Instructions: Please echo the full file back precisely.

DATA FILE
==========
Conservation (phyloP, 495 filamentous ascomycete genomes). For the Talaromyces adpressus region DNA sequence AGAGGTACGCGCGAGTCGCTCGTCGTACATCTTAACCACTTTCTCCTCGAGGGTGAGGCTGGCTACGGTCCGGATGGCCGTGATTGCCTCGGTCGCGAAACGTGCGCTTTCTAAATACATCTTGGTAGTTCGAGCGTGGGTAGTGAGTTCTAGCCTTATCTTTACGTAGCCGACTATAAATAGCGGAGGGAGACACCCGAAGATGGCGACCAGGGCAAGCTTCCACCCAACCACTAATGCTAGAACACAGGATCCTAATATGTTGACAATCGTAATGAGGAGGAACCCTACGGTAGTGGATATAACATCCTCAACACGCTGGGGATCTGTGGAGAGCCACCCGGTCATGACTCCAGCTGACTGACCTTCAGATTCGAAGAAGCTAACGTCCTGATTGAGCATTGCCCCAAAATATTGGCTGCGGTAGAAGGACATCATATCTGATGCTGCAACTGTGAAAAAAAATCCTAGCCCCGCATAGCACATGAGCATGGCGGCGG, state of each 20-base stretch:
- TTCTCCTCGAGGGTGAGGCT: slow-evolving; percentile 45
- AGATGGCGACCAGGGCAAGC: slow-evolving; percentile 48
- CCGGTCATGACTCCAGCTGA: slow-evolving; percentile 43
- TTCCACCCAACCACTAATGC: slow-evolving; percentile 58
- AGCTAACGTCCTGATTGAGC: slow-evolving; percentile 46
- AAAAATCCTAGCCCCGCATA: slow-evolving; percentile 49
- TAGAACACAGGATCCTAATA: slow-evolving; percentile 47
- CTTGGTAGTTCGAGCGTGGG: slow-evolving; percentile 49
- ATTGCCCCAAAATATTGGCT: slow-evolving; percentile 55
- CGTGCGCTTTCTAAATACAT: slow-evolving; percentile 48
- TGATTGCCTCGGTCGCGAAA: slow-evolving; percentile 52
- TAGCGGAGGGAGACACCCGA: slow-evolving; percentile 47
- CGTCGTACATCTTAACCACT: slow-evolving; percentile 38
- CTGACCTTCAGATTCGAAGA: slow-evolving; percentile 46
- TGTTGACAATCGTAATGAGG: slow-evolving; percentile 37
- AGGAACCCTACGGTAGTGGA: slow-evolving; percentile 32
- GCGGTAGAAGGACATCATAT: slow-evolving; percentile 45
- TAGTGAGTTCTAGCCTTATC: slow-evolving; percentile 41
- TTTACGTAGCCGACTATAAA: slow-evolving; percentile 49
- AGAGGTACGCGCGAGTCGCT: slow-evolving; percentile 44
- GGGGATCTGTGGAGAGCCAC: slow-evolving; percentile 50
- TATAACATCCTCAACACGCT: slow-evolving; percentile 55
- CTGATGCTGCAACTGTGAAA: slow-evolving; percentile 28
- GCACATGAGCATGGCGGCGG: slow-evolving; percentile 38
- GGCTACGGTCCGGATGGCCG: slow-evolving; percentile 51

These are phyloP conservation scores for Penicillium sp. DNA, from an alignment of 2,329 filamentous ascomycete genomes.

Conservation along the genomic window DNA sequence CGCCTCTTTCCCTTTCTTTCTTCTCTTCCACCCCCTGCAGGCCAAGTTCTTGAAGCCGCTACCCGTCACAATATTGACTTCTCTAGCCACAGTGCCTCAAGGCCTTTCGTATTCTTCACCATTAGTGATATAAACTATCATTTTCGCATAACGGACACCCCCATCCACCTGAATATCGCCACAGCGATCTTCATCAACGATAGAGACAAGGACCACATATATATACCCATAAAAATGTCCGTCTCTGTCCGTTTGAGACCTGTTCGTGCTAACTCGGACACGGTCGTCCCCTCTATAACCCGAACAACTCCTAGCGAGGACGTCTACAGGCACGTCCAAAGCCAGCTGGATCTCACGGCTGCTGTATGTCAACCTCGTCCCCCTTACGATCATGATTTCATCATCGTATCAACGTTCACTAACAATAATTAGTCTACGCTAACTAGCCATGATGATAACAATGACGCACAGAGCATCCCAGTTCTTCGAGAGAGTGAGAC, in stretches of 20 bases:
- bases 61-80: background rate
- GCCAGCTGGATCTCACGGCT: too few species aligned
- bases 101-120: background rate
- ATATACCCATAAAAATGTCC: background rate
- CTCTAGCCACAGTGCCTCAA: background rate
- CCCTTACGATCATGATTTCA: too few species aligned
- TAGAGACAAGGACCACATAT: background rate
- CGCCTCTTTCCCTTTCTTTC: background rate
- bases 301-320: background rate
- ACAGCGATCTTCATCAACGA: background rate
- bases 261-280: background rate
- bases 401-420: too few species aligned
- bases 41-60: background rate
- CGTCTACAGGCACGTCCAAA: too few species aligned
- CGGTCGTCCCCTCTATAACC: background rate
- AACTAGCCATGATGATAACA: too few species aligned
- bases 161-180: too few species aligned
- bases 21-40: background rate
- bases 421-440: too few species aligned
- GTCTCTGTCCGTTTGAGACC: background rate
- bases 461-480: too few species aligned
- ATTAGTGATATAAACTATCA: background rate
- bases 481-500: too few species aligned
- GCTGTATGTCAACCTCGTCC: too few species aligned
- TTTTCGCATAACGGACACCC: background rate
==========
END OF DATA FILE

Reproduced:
Conservation (phyloP, 495 filamentous ascomycete genomes). For the Talaromyces adpressus region DNA sequence AGAGGTACGCGCGAGTCGCTCGTCGTACATCTTAACCACTTTCTCCTCGAGGGTGAGGCTGGCTACGGTCCGGATGGCCGTGATTGCCTCGGTCGCGAAACGTGCGCTTTCTAAATACATCTTGGTAGTTCGAGCGTGGGTAGTGAGTTCTAGCCTTATCTTTACGTAGCCGACTATAAATAGCGGAGGGAGACACCCGAAGATGGCGACCAGGGCAAGCTTCCACCCAACCACTAATGCTAGAACACAGGATCCTAATATGTTGACAATCGTAATGAGGAGGAACCCTACGGTAGTGGATATAACATCCTCAACACGCTGGGGATCTGTGGAGAGCCACCCGGTCATGACTCCAGCTGACTGACCTTCAGATTCGAAGAAGCTAACGTCCTGATTGAGCATTGCCCCAAAATATTGGCTGCGGTAGAAGGACATCATATCTGATGCTGCAACTGTGAAAAAAAATCCTAGCCCCGCATAGCACATGAGCATGGCGGCGG, state of each 20-base stretch:
- TTCTCCTCGAGGGTGAGGCT: slow-evolving; percentile 45
- AGATGGCGACCAGGGCAAGC: slow-evolving; percentile 48
- CCGGTCATGACTCCAGCTGA: slow-evolving; percentile 43
- TTCCACCCAACCACTAATGC: slow-evolving; percentile 58
- AGCTAACGTCCTGATTGAGC: slow-evolving; percentile 46
- AAAAATCCTAGCCCCGCATA: slow-evolving; percentile 49
- TAGAACACAGGATCCTAATA: slow-evolving; percentile 47
- CTTGGTAGTTCGAGCGTGGG: slow-evolving; percentile 49
- ATTGCCCCAAAATATTGGCT: slow-evolving; percentile 55
- CGTGCGCTTTCTAAATACAT: slow-evolving; percentile 48
- TGATTGCCTCGGTCGCGAAA: slow-evolving; percentile 52
- TAGCGGAGGGAGACACCCGA: slow-evolving; percentile 47
- CGTCGTACATCTTAACCACT: slow-evolving; percentile 38
- CTGACCTTCAGATTCGAAGA: slow-evolving; percentile 46
- TGTTGACAATCGTAATGAGG: slow-evolving; percentile 37
- AGGAACCCTACGGTAGTGGA: slow-evolving; percentile 32
- GCGGTAGAAGGACATCATAT: slow-evolving; percentile 45
- TAGTGAGTTCTAGCCTTATC: slow-evolving; percentile 41
- TTTACGTAGCCGACTATAAA: slow-evolving; percentile 49
- AGAGGTACGCGCGAGTCGCT: slow-evolving; percentile 44
- GGGGATCTGTGGAGAGCCAC: slow-evolving; percentile 50
- TATAACATCCTCAACACGCT: slow-evolving; percentile 55
- CTGATGCTGCAACTGTGAAA: slow-evolving; percentile 28
- GCACATGAGCATGGCGGCGG: slow-evolving; percentile 38
- GGCTACGGTCCGGATGGCCG: slow-evolving; percentile 51

These are phyloP conservation scores for Penicillium sp. DNA, from an alignment of 2,329 filamentous ascomycete genomes.

Conservation along the genomic window DNA sequence CGCCTCTTTCCCTTTCTTTCTTCTCTTCCACCCCCTGCAGGCCAAGTTCTTGAAGCCGCTACCCGTCACAATATTGACTTCTCTAGCCACAGTGCCTCAAGGCCTTTCGTATTCTTCACCATTAGTGATATAAACTATCATTTTCGCATAACGGACACCCCCATCCACCTGAATATCGCCACAGCGATCTTCATCAACGATAGAGACAAGGACCACATATATATACCCATAAAAATGTCCGTCTCTGTCCGTTTGAGACCTGTTCGTGCTAACTCGGACACGGTCGTCCCCTCTATAACCCGAACAACTCCTAGCGAGGACGTCTACAGGCACGTCCAAAGCCAGCTGGATCTCACGGCTGCTGTATGTCAACCTCGTCCCCCTTACGATCATGATTTCATCATCGTATCAACGTTCACTAACAATAATTAGTCTACGCTAACTAGCCATGATGATAACAATGACGCACAGAGCATCCCAGTTCTTCGAGAGAGTGAGAC, in stretches of 20 bases:
- bases 61-80: background rate
- GCCAGCTGGATCTCACGGCT: too few species aligned
- bases 101-120: background rate
- ATATACCCATAAAAATGTCC: background rate
- CTCTAGCCACAGTGCCTCAA: background rate
- CCCTTACGATCATGATTTCA: too few species aligned
- TAGAGACAAGGACCACATAT: background rate
- CGCCTCTTTCCCTTTCTTTC: background rate
- bases 301-320: background rate
- ACAGCGATCTTCATCAACGA: background rate
- bases 261-280: background rate
- bases 401-420: too few species aligned
- bases 41-60: background rate
- CGTCTACAGGCACGTCCAAA: too few species aligned
- CGGTCGTCCCCTCTATAACC: background rate
- AACTAGCCATGATGATAACA: too few species aligned
- bases 161-180: too few species aligned
- bases 21-40: background rate
- bases 421-440: too few species aligned
- GTCTCTGTCCGTTTGAGACC: background rate
- bases 461-480: too few species aligned
- ATTAGTGATATAAACTATCA: background rate
- bases 481-500: too few species aligned
- GCTGTATGTCAACCTCGTCC: too few species aligned
- TTTTCGCATAACGGACACCC: background rate